“They are only used in storms, and to avoid or prevent to a great extent seas from being shipped on the main deck. They are not caulked, and cannot be laid so as to exclude the water. The doors at the sides also would admit large quantities of water, varying according to the pressure, and the space below could not possibly in a storm be kept dry. Now, to justify measurement, the space to be measured must not only be 'permanent,' or permanently closed in,' but it must be available for cargo, or stores, or for the berthing or accommodation of passengers or crew. This does not refer to deck cargo or deck stores, the space for which is never measured, but to perishable cargo, which must be kept dry; and it is plain from Mr Mumford's report that such cargo could not be stored there, nor could passengers or crew be berthed there. Still, further, the space is to a large extent necessary for the working of the vessel, and for accesses to the engine-room, coal and ash-shoots, and to some of the pumps and sounding-rods. The statute never intended such spaces to be measured as available for cargo.

"In the whole circumstances, therefore, and while feeling that the case is attended with nicety, the Lord Ordinary adopts the view of the defenders. If it could have been shewn in this case, or if it shall appear in any other case, that an attempt is made merely to evade the provisions of the statute, and to get the benefit of a proper hold or 'tween-decks, without having it measured, the Court will at once defeat such an attempt. Even when the matter comes to be a nice question of degree the Court would be slow to interfere with the judgment and discretion of the Board of Trade officials ; but in the present case it appears to the Lord Ordinary that they are seeking to include as tonnage measurement space which, according to the sound view of the statute, cannot be considered as such.”


No. 75. thereafter was engaged in the trade between the Clyde and Ireland. Owing to

some alterations in the cabin accommodation of the ship it became necessary for Feb. 22, 1873. her again to be registered ; and on this occasion the surveying officers, by v. The Clyde

te directions, it is said, of the Board of Trade, increased her registered tonnage to Steam Navion, the amount specified in the summons, that is, from 331.97 to 585.46. It seems tion Co. not to be disputed that the greater part of this addition arises from the surveyor

having included a space between the forecastle and the poop as being subject to measurement which had not been so included in the former survey. The owners have resisted this addition, and hence the present action has been brought

The question involved depends on the meaning of two sub-sections of one of the clauses of the Merchant Shipping Act, 17 and 18 Vict. c. 104. There had been previous statutory provisions on the subject, but this statute introduces, from section 20 to section 29, very detailed rules for ascertaining the tonnage of vessels prior to their entering the register. I need not go over the process in detail, but the object is by ascertaining the cubic contents, and thereafter reducing them by a given formula, to ascertain, not the absolute, but the relative carrying capacity of the vessel for many important purposes. These general rules suffer modifications, first, in the case of a vessel “having a break or poop, or other permanent closed-in space, on the upper deck, available for cargo or stores, or for the berthing or accommodation of passengers or crew," which case is provided for in sub-section 4 of section 21; and secondly, if the ship has " a third deck, commonly called a spar deck,” which is provided for in sub-section 5 of the same section. There are other modifications of the general rule in regard to engine space and otherwise, which need not be referred to. The question which we have to consider is, whether this vessel has a third deck, commonly called a spar deck, in the sense of sub-section 5, or whether the space in question is a break or poop, or other permanent closed-in space, on the upper deck, in the sense of sub-section 4.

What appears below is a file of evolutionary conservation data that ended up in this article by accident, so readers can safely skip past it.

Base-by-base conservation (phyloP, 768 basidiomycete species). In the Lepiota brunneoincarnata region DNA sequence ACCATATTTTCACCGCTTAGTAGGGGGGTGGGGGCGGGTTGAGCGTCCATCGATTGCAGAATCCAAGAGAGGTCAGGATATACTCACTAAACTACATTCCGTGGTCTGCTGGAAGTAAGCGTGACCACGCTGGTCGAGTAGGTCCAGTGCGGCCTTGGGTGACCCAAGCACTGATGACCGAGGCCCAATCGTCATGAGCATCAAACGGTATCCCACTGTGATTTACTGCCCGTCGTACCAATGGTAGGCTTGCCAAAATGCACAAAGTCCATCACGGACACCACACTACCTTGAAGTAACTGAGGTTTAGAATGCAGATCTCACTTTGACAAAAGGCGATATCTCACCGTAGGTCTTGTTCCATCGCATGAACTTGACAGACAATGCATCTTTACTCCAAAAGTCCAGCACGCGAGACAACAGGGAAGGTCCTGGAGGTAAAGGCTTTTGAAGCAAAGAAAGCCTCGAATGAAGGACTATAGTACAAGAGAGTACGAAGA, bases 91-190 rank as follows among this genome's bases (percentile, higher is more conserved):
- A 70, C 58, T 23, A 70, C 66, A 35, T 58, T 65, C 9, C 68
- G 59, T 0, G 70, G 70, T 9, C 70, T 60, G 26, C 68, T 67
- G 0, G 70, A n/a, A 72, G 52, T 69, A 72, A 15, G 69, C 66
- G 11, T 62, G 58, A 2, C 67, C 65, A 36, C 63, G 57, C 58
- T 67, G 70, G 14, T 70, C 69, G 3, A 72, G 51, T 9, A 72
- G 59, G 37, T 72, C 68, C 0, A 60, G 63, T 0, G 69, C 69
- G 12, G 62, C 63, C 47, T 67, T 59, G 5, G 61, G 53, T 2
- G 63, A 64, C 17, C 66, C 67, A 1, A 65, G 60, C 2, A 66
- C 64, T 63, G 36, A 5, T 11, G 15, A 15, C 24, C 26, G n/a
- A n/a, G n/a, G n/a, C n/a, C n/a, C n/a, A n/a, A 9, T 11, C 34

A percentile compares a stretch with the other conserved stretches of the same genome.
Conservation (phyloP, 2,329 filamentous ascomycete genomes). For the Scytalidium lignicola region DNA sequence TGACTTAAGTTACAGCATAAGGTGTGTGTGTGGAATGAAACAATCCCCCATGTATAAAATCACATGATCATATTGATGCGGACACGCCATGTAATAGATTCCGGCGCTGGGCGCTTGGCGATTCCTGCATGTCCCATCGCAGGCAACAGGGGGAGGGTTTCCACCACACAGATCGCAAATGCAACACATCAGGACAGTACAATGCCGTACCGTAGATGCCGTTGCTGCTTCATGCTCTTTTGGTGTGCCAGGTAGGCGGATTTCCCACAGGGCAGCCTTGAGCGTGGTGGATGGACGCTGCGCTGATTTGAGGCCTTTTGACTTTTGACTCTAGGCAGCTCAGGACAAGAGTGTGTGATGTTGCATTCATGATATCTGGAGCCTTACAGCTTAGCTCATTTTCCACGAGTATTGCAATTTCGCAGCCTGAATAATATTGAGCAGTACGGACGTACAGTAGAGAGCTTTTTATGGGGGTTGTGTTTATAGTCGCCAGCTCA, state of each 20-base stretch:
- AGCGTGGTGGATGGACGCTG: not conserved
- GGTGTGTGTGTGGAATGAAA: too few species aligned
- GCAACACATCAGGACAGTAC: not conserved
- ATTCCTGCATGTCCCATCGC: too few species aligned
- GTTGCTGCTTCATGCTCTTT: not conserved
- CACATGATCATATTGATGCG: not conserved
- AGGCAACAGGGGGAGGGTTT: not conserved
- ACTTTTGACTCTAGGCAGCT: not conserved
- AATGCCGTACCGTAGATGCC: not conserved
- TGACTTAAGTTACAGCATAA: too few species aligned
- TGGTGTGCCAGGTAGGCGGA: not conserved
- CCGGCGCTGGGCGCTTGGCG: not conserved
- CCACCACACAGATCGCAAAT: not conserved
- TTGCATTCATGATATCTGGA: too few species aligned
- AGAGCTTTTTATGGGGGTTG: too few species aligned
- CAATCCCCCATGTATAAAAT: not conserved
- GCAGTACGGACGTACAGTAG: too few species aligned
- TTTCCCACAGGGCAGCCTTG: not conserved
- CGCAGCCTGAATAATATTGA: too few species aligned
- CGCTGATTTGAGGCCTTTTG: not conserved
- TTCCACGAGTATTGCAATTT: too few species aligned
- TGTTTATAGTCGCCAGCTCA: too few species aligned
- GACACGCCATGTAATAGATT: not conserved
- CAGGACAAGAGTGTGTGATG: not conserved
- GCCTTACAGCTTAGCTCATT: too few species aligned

The Lord Ordinary has not allowed a proof of the averments of parties, but remitted to Mr Mumford, Lloyd's surveyor, to report on the vessel. The defenders, the shipowners, were anxious to have a proof, but this was resisted on the part of the pursuer, and the case now comes to us as a concluded cause on Mr Mumford's report. I am not disposed to disturb the Lord Ordinary's course in that matter, although the report, which is very able and distinct, leaves some facts not altogether cleared up. The state of the vessel is so clearly described in the report, and in the very lucid note of the Lord Ordinary, that I shall content myself with very shortly expressing my opinion on the two questions which are thus raised for judgment.

I am of opinion, in the first place, that the raised portion of the vessel abore the main or tonnage deck is not a third deck in the sense of the 5th sub-section of the 21st section. It is quite true that when the openings in this upper cosstruction are covered there is a continuous platform from stem to stern. It also appears that the ship is to a large extent worked from the top of this upper deck, although it is also true that the main or tonnage deck retains to some extent the character of a weather deck, and that the scuppers or outlets for water are placed there, and not on the upper deck. But the conclusive ground on which it is impossible to hold that this covering or platform, although capable of being made continuous from stem to stern, can be considered as a third deck is, that the dour at the termination of each of the openings of the space in question, which reach down nearly to the level of the main deck, are not so constructed as to be capable of resisting the pressure of the sea. The answer of Mr Mumford to the last question makes it clear that the result of this is that it is impossible to load the vesel to the depth to which, if this were a proper third deck, she ought to admit of being loaded. It would also seem that the fact of the scuppers being placed in, and opening from, the main deck has the same effect. If the vessel were losded to the depth to which a three decked vessel ought to be capable of being loaded. she would not be seaworthy.

The second question is one of more difficulty. The words of sub-section 4 are singularly deficient in precision ; but, taking the report which we have as the only evidence in the case, I am unable to say that the space in question is a